written by Love Isn’t Enough contributor Myla
I’m a visible minority. What does that mean really? For the most part, it means I live in a world where the majority of people in my overarching culture do not see themselves reflected in me. It means the color of my skin brands me in a way that my choice of religion, sexuality, or political party does not.
I envy my husband. He’s the crème of the crème. You don’t get any higher on the hierarchy ladder when you are a white male. He is automatically paid more than I am for doing the same job. Apartment rentals are offered to him, whereas moments earlier, they were already rented to me. He has the power to complain about his racist colleague and be taken seriously. No one questions whether he was admitted to his graduate program due to Affirmative Action. When my neighbors encounter my husband, he is greeted each and every time with a handshake, while my friendly gestures are ignored (and I baked cookies for these people!). It took 2 years (and lots of goodies) to get the neighborhood children to approach me when some semblance of normalcy rather than staring. Though he is proud of his Honorary Black Person status (by association and proximity), when he leaves for work every morning in his suit and tie, he also leaves his family behind and joins the majority population. I know my husband has not changed in ANY way. He is still the same man I fell in love with, the same person who has tirelessly fought against racism in our lives. Together, we have thumbed our noses at the world and the supposed taboo that would prefer to keep us apart. After all, when you are a visible minority, you are supposed to “stick with your own kind”. While he hasn’t changed, the world around him closes ranks and welcomes him, arms opened wide, back into the fold.
Yes, I envy my husband. I wonder what it would be like to live in a world where the cashier would actually place the change IN my hands as opposed to the counter (even when my hand is held out). My spouse and son make fun of me because I am a bit of a fanatic when it comes to exposing our home life to the outside world. My children’s hair needs to be done, the house should be neat, and the garage straightened. Every Tuesday is trash recycling day and my son lifts the garage door, exposing the contents of the garage with bright glaring lights into night. I am without a doubt, HORRIFIED, at what our neighbors must think of the mess that lies within. Some of you may think me overly vain, others may recognize themselves in me, and still others may have a good therapist they could recommend. I am neither vain, nor in need of help (well, not for this particular problem). My grandmother taught me the significance of appearances. My mother ingrained in me the concept that as a Black woman, I would need to work twice as hard to make my way in the world. These lessons I learned at an early age and they have continued to serve me AND my family quite well, thank you very much. It’s now my turn to pass them on to my own children because the world we now live in has not changed so significantly where I can now laugh these things off. You see, the world my grandmother, mother, myself, and children live in, still sees people of color, African Americans as being unkempt, dirty, and lazy. I refuse to play into that stereotype, and it is, in fact, true that in refusing to accept the stereotype, I fall prey to a certain hyper vigilance . How nice it would be NOT to care or worry about whether some anonymous entity viewed me (or mine) as LESS. We don’t have that luxury though, do we? Each encounter we have with members from the dominant culture carries the weight of ambassadorship. Fair or not, I will always represent “my people”.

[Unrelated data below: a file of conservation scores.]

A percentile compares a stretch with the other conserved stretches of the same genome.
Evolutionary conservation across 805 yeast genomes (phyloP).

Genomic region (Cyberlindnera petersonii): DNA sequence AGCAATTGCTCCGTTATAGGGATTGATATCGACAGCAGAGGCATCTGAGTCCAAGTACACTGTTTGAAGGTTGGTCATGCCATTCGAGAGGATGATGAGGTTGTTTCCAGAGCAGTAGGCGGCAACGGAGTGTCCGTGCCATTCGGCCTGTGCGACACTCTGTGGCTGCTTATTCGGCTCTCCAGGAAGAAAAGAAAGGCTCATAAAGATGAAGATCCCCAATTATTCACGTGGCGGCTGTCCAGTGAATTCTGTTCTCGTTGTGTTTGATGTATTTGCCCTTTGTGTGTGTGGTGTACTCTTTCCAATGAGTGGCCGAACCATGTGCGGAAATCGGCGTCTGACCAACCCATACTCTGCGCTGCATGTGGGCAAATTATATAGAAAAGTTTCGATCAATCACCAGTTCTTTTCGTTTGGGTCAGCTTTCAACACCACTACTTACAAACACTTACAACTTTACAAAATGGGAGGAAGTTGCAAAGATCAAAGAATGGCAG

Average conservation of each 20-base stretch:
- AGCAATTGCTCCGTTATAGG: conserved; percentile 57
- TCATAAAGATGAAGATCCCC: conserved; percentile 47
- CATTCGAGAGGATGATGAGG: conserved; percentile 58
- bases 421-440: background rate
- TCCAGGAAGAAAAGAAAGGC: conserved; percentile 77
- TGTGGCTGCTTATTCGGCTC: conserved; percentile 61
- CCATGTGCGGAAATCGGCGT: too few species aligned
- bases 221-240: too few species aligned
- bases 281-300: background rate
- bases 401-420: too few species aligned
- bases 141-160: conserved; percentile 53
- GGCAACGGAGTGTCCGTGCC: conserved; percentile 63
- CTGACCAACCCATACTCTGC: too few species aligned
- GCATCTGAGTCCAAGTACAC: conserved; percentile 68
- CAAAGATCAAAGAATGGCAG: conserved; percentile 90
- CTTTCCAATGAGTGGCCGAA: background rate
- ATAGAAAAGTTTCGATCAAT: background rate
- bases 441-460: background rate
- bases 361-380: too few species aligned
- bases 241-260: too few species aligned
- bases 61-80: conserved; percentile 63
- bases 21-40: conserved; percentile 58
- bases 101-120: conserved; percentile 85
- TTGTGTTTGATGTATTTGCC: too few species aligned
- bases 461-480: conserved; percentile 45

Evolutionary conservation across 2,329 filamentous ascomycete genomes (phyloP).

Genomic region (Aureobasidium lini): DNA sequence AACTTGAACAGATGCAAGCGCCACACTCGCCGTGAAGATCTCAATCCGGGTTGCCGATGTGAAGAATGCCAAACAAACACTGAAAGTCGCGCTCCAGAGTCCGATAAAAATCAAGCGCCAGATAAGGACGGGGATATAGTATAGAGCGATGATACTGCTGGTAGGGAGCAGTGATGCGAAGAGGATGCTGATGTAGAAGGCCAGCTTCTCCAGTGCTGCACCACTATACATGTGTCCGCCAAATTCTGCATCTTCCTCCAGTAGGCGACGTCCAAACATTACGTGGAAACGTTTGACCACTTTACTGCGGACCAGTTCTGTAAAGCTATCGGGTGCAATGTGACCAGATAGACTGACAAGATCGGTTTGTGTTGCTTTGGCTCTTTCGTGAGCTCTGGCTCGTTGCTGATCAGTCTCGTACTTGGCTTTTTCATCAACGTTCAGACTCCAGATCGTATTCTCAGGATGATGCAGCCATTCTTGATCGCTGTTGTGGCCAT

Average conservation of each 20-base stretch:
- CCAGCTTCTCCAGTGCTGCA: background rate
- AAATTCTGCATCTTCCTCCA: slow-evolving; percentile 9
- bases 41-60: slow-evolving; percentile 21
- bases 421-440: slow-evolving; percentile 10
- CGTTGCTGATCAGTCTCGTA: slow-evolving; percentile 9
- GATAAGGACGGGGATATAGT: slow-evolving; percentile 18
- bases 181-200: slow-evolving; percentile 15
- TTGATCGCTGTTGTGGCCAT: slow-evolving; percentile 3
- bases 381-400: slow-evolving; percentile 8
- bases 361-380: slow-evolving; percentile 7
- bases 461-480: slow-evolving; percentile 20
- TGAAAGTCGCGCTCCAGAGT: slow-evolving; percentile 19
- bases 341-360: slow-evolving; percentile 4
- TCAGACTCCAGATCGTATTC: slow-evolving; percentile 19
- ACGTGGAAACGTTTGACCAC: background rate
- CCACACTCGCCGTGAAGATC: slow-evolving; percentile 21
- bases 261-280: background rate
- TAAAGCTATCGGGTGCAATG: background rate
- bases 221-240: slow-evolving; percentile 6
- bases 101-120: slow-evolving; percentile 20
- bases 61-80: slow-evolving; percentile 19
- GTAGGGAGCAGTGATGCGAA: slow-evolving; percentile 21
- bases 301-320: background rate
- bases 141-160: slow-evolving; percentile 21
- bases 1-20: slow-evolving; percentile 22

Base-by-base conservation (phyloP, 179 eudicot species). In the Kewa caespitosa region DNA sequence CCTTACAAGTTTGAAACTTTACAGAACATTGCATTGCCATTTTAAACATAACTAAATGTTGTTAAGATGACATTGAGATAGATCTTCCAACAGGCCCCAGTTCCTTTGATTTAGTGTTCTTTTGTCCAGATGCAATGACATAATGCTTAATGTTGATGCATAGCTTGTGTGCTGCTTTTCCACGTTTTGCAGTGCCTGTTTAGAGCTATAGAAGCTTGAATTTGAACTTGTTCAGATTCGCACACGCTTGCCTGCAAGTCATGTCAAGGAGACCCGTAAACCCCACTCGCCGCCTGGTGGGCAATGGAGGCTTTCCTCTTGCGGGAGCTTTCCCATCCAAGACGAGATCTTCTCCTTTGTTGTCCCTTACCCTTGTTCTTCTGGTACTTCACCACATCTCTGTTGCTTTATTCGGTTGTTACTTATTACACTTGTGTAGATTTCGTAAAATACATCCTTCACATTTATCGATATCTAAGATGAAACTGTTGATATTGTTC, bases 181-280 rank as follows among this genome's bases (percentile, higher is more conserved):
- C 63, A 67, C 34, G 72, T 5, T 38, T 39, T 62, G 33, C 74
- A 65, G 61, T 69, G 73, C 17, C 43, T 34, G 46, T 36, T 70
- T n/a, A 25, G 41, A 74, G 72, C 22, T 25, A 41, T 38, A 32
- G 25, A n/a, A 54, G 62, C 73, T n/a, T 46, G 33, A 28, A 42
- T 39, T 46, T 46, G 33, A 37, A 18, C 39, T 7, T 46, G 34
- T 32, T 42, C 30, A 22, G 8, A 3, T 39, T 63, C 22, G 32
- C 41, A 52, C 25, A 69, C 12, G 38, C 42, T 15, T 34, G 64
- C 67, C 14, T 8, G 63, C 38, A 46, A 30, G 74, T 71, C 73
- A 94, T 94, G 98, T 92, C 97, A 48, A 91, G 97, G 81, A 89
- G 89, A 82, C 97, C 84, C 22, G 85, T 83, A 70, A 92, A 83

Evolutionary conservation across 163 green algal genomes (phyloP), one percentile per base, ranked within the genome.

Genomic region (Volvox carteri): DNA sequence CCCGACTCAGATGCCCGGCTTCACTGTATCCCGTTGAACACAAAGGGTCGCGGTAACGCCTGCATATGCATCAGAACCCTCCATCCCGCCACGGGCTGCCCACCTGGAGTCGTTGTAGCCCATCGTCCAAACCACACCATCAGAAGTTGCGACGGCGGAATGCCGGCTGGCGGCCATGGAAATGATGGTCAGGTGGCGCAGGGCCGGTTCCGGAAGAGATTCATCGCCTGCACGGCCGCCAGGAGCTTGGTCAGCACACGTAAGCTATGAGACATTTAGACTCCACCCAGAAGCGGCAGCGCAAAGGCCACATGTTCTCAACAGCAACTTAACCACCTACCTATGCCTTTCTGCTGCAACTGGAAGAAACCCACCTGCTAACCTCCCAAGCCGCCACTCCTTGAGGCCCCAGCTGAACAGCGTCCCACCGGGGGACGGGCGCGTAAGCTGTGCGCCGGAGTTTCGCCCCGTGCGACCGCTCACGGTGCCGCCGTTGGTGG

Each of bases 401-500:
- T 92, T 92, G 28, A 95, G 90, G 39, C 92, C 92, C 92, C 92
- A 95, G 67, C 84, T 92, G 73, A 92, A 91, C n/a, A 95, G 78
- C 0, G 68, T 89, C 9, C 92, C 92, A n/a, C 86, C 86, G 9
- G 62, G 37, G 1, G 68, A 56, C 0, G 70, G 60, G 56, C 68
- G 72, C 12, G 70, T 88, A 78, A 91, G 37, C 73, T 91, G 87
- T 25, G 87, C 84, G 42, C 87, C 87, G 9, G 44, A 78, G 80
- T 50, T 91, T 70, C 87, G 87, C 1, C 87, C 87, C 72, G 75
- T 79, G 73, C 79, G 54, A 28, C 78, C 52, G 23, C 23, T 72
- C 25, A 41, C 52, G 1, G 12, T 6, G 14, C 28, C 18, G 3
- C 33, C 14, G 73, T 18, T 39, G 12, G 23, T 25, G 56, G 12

Over the years, I have come to understand what it means to represent my people. Though this responsibility was thrust on me the moment I was born, my awareness of what the role entailed has been a work in progress. As a child attending primary school, I learned what it feels like to be that token Black child. Perhaps 2 or 3 other students shared this role with me and we clung to each other during recess and supported each other amidst our peers. Our goal was to blend as much as was physically possible. Our parents patted each other on the back, having found a school that was apparently much “better” than the one in our neighborhood, which was coincidentally primarily Black. Whether we were better served is a subject for another debate. Yes, we received a quality education but it came at the price of learning we would never fit in. The good grades, honor classes, perfect attendance, the “right” clothes, overly polite and apologetic, none of the effort we put in would be the great equalizer. Instead of seeing our individual merits, we became “different”, not like those “other” Black people. This was supposed to be a compliment yet it felt like a condescending pat on the head.